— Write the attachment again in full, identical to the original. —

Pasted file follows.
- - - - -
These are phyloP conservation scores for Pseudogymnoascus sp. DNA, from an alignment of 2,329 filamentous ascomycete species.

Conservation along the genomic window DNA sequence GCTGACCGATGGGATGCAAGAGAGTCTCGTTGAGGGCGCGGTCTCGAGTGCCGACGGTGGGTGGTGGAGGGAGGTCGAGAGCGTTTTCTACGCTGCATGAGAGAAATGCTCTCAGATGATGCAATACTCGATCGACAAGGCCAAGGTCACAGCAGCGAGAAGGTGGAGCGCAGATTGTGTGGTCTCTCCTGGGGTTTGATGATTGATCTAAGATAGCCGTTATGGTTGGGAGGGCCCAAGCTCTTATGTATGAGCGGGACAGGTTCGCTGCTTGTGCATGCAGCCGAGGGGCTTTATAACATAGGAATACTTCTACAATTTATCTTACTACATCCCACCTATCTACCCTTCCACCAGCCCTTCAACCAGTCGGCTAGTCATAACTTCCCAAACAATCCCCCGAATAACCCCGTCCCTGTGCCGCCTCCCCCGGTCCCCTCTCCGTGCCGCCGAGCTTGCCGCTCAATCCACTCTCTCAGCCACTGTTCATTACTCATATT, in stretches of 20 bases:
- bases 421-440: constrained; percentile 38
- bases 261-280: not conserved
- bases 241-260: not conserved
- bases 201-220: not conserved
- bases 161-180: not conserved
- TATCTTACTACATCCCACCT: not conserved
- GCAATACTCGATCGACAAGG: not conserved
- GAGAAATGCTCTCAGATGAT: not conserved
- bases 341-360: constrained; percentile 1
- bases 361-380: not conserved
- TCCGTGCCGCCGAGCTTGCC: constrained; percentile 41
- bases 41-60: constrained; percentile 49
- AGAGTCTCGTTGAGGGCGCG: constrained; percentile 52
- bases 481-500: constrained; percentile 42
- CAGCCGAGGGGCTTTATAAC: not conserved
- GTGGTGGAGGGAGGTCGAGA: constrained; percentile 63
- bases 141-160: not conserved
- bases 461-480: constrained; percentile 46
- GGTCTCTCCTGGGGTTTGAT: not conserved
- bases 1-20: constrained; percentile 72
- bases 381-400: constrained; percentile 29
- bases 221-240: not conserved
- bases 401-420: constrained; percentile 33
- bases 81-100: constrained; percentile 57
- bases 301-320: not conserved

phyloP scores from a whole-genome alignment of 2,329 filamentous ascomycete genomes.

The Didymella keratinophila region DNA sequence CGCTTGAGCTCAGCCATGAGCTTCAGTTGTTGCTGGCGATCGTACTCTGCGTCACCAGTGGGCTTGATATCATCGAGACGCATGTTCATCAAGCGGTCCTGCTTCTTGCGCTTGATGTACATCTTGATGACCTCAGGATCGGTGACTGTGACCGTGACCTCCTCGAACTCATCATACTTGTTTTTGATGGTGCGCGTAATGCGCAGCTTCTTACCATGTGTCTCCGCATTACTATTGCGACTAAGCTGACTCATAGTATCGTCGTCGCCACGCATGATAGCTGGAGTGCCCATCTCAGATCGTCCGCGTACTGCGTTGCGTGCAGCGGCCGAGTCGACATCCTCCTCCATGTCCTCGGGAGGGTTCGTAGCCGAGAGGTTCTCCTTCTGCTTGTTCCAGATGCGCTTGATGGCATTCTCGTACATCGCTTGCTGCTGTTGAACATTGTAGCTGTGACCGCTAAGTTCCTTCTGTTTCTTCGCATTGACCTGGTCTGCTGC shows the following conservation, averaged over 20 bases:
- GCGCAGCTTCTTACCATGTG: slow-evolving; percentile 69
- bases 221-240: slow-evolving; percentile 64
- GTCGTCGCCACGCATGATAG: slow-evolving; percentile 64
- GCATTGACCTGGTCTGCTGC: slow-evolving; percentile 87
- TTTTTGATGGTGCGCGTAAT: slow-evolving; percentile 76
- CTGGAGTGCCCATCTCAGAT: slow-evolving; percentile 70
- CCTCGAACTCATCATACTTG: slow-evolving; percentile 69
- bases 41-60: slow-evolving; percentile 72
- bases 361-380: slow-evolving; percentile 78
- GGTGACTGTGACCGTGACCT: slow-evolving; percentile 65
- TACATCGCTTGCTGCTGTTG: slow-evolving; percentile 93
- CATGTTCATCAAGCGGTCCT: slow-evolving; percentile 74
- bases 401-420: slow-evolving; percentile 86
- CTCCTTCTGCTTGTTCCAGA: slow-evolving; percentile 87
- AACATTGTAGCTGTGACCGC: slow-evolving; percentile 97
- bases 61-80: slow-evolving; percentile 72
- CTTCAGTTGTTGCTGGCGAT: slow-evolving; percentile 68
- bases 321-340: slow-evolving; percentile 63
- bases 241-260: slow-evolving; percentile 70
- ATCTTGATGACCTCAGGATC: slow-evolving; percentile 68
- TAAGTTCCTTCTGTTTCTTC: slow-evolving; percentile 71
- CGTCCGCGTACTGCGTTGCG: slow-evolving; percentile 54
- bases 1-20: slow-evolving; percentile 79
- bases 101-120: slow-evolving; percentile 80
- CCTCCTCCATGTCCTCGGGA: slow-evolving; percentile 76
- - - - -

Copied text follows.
These are phyloP conservation scores for Pseudogymnoascus sp. DNA, from an alignment of 2,329 filamentous ascomycete species.

Conservation along the genomic window DNA sequence GCTGACCGATGGGATGCAAGAGAGTCTCGTTGAGGGCGCGGTCTCGAGTGCCGACGGTGGGTGGTGGAGGGAGGTCGAGAGCGTTTTCTACGCTGCATGAGAGAAATGCTCTCAGATGATGCAATACTCGATCGACAAGGCCAAGGTCACAGCAGCGAGAAGGTGGAGCGCAGATTGTGTGGTCTCTCCTGGGGTTTGATGATTGATCTAAGATAGCCGTTATGGTTGGGAGGGCCCAAGCTCTTATGTATGAGCGGGACAGGTTCGCTGCTTGTGCATGCAGCCGAGGGGCTTTATAACATAGGAATACTTCTACAATTTATCTTACTACATCCCACCTATCTACCCTTCCACCAGCCCTTCAACCAGTCGGCTAGTCATAACTTCCCAAACAATCCCCCGAATAACCCCGTCCCTGTGCCGCCTCCCCCGGTCCCCTCTCCGTGCCGCCGAGCTTGCCGCTCAATCCACTCTCTCAGCCACTGTTCATTACTCATATT, in stretches of 20 bases:
- bases 421-440: constrained; percentile 38
- bases 261-280: not conserved
- bases 241-260: not conserved
- bases 201-220: not conserved
- bases 161-180: not conserved
- TATCTTACTACATCCCACCT: not conserved
- GCAATACTCGATCGACAAGG: not conserved
- GAGAAATGCTCTCAGATGAT: not conserved
- bases 341-360: constrained; percentile 1
- bases 361-380: not conserved
- TCCGTGCCGCCGAGCTTGCC: constrained; percentile 41
- bases 41-60: constrained; percentile 49
- AGAGTCTCGTTGAGGGCGCG: constrained; percentile 52
- bases 481-500: constrained; percentile 42
- CAGCCGAGGGGCTTTATAAC: not conserved
- GTGGTGGAGGGAGGTCGAGA: constrained; percentile 63
- bases 141-160: not conserved
- bases 461-480: constrained; percentile 46
- GGTCTCTCCTGGGGTTTGAT: not conserved
- bases 1-20: constrained; percentile 72
- bases 381-400: constrained; percentile 29
- bases 221-240: not conserved
- bases 401-420: constrained; percentile 33
- bases 81-100: constrained; percentile 57
- bases 301-320: not conserved

phyloP scores from a whole-genome alignment of 2,329 filamentous ascomycete genomes.

The Didymella keratinophila region DNA sequence CGCTTGAGCTCAGCCATGAGCTTCAGTTGTTGCTGGCGATCGTACTCTGCGTCACCAGTGGGCTTGATATCATCGAGACGCATGTTCATCAAGCGGTCCTGCTTCTTGCGCTTGATGTACATCTTGATGACCTCAGGATCGGTGACTGTGACCGTGACCTCCTCGAACTCATCATACTTGTTTTTGATGGTGCGCGTAATGCGCAGCTTCTTACCATGTGTCTCCGCATTACTATTGCGACTAAGCTGACTCATAGTATCGTCGTCGCCACGCATGATAGCTGGAGTGCCCATCTCAGATCGTCCGCGTACTGCGTTGCGTGCAGCGGCCGAGTCGACATCCTCCTCCATGTCCTCGGGAGGGTTCGTAGCCGAGAGGTTCTCCTTCTGCTTGTTCCAGATGCGCTTGATGGCATTCTCGTACATCGCTTGCTGCTGTTGAACATTGTAGCTGTGACCGCTAAGTTCCTTCTGTTTCTTCGCATTGACCTGGTCTGCTGC shows the following conservation, averaged over 20 bases:
- GCGCAGCTTCTTACCATGTG: slow-evolving; percentile 69
- bases 221-240: slow-evolving; percentile 64
- GTCGTCGCCACGCATGATAG: slow-evolving; percentile 64
- GCATTGACCTGGTCTGCTGC: slow-evolving; percentile 87
- TTTTTGATGGTGCGCGTAAT: slow-evolving; percentile 76
- CTGGAGTGCCCATCTCAGAT: slow-evolving; percentile 70
- CCTCGAACTCATCATACTTG: slow-evolving; percentile 69
- bases 41-60: slow-evolving; percentile 72
- bases 361-380: slow-evolving; percentile 78
- GGTGACTGTGACCGTGACCT: slow-evolving; percentile 65
- TACATCGCTTGCTGCTGTTG: slow-evolving; percentile 93
- CATGTTCATCAAGCGGTCCT: slow-evolving; percentile 74
- bases 401-420: slow-evolving; percentile 86
- CTCCTTCTGCTTGTTCCAGA: slow-evolving; percentile 87
- AACATTGTAGCTGTGACCGC: slow-evolving; percentile 97
- bases 61-80: slow-evolving; percentile 72
- CTTCAGTTGTTGCTGGCGAT: slow-evolving; percentile 68
- bases 321-340: slow-evolving; percentile 63
- bases 241-260: slow-evolving; percentile 70
- ATCTTGATGACCTCAGGATC: slow-evolving; percentile 68
- TAAGTTCCTTCTGTTTCTTC: slow-evolving; percentile 71
- CGTCCGCGTACTGCGTTGCG: slow-evolving; percentile 54
- bases 1-20: slow-evolving; percentile 79
- bases 101-120: slow-evolving; percentile 80
- CCTCCTCCATGTCCTCGGGA: slow-evolving; percentile 76